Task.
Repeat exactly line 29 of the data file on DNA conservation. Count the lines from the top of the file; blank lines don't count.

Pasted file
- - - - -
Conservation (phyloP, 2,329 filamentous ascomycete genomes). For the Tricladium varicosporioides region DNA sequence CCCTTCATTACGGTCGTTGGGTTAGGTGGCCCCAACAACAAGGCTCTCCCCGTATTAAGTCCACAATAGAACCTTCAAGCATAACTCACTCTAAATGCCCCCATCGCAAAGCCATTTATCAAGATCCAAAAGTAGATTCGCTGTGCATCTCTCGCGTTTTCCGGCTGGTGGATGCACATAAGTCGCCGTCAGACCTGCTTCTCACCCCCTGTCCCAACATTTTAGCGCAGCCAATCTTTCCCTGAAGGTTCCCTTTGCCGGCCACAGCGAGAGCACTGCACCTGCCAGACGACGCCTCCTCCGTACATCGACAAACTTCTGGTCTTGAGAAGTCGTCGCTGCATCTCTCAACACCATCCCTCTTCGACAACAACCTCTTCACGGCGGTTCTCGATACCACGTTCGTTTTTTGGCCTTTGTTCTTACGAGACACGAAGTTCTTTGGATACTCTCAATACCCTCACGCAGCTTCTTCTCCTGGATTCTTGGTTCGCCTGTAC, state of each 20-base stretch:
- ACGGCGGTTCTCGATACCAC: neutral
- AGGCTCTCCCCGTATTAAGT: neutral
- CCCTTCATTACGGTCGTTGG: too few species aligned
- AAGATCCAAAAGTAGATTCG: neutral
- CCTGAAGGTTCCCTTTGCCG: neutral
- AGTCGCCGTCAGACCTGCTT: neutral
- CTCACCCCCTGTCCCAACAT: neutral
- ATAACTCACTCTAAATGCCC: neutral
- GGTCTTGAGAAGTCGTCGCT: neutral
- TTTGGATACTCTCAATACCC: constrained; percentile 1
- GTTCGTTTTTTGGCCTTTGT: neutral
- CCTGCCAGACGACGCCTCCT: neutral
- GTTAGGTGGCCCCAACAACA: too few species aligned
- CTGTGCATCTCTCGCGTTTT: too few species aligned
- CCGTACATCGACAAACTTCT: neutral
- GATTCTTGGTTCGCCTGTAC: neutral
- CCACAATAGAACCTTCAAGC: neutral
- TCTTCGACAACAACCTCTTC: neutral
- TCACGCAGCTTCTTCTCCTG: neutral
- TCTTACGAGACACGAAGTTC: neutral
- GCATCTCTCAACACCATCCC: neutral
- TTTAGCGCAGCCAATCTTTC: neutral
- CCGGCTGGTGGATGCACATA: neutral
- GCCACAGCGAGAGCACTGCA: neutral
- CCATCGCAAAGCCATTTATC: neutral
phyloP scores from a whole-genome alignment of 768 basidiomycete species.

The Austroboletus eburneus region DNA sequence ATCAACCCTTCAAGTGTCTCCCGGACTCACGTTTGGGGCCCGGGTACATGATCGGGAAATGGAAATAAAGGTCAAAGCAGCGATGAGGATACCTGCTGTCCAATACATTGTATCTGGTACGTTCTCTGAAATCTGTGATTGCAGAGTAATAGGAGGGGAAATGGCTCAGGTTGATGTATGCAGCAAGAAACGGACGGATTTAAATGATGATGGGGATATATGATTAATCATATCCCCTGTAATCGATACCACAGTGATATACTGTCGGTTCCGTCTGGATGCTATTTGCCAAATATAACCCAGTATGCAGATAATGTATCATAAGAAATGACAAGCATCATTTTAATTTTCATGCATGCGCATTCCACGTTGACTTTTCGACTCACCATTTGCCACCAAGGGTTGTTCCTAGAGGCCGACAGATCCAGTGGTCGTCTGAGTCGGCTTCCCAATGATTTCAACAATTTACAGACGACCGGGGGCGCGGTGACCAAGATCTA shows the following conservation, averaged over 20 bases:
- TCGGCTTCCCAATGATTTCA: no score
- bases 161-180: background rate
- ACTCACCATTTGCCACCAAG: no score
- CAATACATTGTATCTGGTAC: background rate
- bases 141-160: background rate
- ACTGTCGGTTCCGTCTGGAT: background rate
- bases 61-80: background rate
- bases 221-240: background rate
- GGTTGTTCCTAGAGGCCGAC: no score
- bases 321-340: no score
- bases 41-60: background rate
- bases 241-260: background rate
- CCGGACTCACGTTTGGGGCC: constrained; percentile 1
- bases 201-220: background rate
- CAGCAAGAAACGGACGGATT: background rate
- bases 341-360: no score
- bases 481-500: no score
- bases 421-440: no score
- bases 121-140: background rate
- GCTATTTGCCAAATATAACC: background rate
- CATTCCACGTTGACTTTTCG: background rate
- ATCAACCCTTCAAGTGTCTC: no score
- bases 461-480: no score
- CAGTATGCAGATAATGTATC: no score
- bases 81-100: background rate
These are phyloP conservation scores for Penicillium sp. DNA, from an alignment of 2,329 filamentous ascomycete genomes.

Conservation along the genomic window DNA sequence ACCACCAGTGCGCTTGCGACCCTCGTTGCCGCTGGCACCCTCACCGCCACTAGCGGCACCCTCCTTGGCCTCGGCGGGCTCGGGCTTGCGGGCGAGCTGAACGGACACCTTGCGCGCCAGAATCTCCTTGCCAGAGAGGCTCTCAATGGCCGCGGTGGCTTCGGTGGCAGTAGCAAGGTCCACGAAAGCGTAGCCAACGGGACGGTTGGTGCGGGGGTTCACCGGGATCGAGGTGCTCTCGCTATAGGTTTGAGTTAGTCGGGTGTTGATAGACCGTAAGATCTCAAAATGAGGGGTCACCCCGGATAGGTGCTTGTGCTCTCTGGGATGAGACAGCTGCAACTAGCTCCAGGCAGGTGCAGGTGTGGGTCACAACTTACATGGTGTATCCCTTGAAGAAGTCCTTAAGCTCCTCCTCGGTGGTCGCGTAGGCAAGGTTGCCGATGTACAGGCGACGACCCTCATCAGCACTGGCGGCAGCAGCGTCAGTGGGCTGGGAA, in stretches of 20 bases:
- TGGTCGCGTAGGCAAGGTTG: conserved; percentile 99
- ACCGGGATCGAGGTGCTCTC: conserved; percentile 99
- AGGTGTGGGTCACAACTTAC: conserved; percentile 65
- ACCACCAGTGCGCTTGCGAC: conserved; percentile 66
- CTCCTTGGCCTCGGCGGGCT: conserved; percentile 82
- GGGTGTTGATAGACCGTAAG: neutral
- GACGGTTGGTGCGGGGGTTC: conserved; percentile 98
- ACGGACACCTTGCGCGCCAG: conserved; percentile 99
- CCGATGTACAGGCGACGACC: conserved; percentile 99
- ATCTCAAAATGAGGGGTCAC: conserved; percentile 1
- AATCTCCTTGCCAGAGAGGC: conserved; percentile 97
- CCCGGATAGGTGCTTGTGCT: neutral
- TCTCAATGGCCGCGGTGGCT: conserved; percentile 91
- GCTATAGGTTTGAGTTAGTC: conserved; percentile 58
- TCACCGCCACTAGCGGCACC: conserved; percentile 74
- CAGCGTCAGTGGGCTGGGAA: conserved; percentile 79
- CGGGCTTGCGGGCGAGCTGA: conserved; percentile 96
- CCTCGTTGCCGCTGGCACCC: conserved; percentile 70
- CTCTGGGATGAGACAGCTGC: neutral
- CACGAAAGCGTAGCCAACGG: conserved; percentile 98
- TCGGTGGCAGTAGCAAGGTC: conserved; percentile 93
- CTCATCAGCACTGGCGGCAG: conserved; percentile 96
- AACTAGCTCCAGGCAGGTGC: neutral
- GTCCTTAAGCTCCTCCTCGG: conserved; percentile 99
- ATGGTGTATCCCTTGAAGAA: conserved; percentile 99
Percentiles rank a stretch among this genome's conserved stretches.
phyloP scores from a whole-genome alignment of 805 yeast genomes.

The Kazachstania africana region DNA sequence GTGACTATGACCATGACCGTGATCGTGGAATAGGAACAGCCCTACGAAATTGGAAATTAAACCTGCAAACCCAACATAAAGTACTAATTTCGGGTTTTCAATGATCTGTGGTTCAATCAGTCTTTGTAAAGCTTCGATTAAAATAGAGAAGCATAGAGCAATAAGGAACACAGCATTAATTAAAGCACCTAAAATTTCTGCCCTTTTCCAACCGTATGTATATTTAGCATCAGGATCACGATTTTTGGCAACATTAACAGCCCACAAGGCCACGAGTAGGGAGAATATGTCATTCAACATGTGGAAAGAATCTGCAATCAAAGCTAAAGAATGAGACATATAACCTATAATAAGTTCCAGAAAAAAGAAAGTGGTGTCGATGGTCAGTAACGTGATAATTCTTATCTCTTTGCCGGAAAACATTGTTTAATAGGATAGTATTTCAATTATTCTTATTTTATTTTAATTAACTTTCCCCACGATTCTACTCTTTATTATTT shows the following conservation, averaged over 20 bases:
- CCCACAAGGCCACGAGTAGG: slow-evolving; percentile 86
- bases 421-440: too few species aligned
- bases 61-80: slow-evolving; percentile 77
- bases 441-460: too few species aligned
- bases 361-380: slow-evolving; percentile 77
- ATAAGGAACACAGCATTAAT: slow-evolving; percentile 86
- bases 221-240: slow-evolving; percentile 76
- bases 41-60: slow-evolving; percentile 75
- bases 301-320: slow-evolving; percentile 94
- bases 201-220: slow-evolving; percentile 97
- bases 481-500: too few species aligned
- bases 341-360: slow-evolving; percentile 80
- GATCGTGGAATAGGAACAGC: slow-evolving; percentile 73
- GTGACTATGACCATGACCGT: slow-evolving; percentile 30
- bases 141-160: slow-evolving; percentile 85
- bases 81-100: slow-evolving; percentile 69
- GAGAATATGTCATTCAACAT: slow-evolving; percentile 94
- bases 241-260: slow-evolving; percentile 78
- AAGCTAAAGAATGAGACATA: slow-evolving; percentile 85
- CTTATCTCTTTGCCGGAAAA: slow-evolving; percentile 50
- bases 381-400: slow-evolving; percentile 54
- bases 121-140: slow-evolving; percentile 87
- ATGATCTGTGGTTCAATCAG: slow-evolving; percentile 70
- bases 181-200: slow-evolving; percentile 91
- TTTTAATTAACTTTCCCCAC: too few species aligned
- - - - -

- TCGGCTTCCCAATGATTTCA: no score